Drinks prices are kept reasonable to keep younger punters coming here and not to the many other options a short walking distance away. No surprises among the draught beer choices, but then again, there probably doesn’t have to be.
SCORE!, 1074 Budapest, Dob utca 65.
One of a chain of American-style sports bars geared towards drink-fuelled fun, wall-to-wall TVs attracting Britblokes happy to watch the match over affordable beers and perhaps a signature deep burger.
This is the main branch, a vast place with 27 TV screens, half-moon seating for intimate group chatter, and silly opening hours until 5am. The connected pool and games room operates until 11pm.
Nearby Stiflers on and off the Nagykörút (Dob utca 19, Rákóczi út 32) also go on towards dawn, one offering live music, the other the popular winning formula of TV sport and pub games.
Stifler, 1073 Budapest, Erzsébet körút 19.
Blending in with the umpteen sport-friendly bars on this stretch of the Nagykörút, Winners features 14 screens, one huge maxiscreen, more than 100 seats and a VIP room.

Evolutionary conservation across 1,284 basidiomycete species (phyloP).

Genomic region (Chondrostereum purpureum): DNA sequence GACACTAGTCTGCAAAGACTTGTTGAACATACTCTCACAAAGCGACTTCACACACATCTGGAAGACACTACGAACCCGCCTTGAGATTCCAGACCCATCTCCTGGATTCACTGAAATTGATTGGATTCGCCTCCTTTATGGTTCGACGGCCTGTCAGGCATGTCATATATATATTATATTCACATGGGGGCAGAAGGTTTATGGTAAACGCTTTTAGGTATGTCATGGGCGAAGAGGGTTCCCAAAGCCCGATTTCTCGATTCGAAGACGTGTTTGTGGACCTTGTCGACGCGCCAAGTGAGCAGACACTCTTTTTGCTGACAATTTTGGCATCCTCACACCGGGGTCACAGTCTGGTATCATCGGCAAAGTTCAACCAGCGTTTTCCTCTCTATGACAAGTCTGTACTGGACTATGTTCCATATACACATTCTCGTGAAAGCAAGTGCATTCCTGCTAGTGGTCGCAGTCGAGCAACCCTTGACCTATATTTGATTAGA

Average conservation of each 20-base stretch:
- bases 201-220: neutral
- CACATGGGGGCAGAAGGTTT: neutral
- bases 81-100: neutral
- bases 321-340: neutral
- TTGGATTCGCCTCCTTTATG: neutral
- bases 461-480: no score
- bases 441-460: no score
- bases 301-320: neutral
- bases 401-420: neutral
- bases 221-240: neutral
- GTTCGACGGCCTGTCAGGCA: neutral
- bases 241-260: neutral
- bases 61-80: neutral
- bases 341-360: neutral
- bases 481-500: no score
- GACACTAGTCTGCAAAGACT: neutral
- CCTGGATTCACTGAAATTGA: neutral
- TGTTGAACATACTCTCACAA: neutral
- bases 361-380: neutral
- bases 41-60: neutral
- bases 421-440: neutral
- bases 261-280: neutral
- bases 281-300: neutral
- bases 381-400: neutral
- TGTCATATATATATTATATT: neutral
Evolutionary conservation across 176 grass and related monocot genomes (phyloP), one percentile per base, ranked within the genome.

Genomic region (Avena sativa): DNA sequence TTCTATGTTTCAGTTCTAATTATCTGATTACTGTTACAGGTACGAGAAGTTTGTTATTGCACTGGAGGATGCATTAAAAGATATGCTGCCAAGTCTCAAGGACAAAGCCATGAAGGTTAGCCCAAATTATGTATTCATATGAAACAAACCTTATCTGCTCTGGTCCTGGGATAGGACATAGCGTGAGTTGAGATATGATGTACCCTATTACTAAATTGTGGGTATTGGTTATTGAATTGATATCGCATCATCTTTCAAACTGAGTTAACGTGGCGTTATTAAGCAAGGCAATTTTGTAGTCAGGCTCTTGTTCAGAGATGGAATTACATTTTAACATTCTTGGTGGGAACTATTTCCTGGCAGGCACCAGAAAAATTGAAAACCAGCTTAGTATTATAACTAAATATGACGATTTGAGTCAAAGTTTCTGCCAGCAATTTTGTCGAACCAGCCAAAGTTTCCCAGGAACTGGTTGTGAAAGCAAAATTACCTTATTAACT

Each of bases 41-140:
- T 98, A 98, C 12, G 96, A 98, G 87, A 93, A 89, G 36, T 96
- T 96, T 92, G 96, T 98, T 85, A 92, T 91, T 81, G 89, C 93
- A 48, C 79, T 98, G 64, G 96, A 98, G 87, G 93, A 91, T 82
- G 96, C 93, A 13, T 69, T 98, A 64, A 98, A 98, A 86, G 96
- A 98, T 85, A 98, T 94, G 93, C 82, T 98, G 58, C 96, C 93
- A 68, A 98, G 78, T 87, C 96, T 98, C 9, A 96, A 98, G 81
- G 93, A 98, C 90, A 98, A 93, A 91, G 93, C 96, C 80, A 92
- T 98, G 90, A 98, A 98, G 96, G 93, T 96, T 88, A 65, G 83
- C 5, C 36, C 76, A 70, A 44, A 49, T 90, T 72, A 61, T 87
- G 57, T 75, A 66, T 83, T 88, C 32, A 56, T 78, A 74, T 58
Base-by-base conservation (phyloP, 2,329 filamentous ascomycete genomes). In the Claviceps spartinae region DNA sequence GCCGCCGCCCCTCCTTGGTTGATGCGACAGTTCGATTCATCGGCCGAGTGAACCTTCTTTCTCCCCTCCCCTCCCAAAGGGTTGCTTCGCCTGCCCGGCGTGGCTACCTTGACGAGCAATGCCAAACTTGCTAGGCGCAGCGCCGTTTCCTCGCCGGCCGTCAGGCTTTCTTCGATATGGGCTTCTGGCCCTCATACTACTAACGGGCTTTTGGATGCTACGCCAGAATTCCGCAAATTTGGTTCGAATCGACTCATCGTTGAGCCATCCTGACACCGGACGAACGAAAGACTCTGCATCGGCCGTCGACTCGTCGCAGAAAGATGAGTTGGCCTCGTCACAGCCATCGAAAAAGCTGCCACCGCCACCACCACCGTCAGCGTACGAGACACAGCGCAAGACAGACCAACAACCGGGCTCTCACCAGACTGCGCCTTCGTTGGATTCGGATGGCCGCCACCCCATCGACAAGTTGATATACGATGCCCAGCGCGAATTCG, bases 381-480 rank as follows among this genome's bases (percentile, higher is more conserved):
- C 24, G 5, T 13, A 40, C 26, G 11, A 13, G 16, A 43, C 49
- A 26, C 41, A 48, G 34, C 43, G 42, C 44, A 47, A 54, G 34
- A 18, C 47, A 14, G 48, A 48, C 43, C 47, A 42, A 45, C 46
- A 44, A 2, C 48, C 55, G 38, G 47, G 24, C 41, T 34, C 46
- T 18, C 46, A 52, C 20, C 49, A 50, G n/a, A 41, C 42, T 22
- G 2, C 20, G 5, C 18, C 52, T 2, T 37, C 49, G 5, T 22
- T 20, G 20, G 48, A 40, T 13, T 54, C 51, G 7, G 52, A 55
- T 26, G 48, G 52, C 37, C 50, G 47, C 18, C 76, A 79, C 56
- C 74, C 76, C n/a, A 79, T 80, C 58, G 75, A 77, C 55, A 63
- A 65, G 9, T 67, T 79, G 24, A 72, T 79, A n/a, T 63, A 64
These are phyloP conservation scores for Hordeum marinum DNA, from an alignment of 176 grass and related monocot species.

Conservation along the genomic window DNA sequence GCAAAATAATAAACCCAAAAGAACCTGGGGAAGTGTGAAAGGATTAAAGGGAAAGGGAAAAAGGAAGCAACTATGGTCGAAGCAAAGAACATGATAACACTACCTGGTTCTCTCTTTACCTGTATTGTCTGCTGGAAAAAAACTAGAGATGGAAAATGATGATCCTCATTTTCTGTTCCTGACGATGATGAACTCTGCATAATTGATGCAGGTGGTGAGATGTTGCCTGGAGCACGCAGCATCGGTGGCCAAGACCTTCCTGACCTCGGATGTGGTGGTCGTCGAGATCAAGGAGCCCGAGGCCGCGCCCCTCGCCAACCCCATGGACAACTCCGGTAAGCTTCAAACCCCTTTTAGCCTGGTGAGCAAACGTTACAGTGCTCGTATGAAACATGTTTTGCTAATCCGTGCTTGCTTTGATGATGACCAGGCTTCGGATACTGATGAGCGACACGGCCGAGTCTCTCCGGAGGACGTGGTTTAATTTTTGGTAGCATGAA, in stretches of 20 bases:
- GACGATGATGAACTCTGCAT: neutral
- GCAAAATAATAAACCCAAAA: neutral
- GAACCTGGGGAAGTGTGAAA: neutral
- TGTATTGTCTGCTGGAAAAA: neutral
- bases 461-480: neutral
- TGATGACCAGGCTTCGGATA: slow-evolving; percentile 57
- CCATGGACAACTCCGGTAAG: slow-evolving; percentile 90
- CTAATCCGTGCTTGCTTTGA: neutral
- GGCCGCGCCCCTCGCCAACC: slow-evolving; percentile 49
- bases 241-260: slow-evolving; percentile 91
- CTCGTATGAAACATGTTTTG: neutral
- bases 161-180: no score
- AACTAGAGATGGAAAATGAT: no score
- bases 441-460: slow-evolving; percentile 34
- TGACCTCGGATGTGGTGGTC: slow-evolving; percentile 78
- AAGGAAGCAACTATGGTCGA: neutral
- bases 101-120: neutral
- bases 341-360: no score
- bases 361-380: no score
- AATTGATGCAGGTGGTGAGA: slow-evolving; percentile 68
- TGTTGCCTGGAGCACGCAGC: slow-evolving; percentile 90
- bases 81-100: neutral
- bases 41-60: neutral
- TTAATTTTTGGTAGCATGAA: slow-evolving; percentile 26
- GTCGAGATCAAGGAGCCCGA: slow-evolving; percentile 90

This is match-gawping on an industrial scale, bums on seats the priority here, but prices are reasonable, drinks deals operating for special events such as the Europa League final.
Winners, 1073 Budapest, Erzsébet körút 40.
Outlet for the TrollFoci platform for Hungarian football discourse, Ziccer! is the Hungarian for a chance in front of goal. Be kell rúgni is its slogan, a play on words meaning ‘…And he must score!’ and ‘You must get drunk!’
This apart, it’s a temple to Magyar fan culture, with classic images from Euro 2016, as well as vintage ones from the 1938 World Cup and the golden 1950s.
Drinks-wise, it’s pretty standard, Hungarian Borsodi the best domestic option, at standard prices.
Ziccer!, 1073 Budapest, Erzsébet körút 48.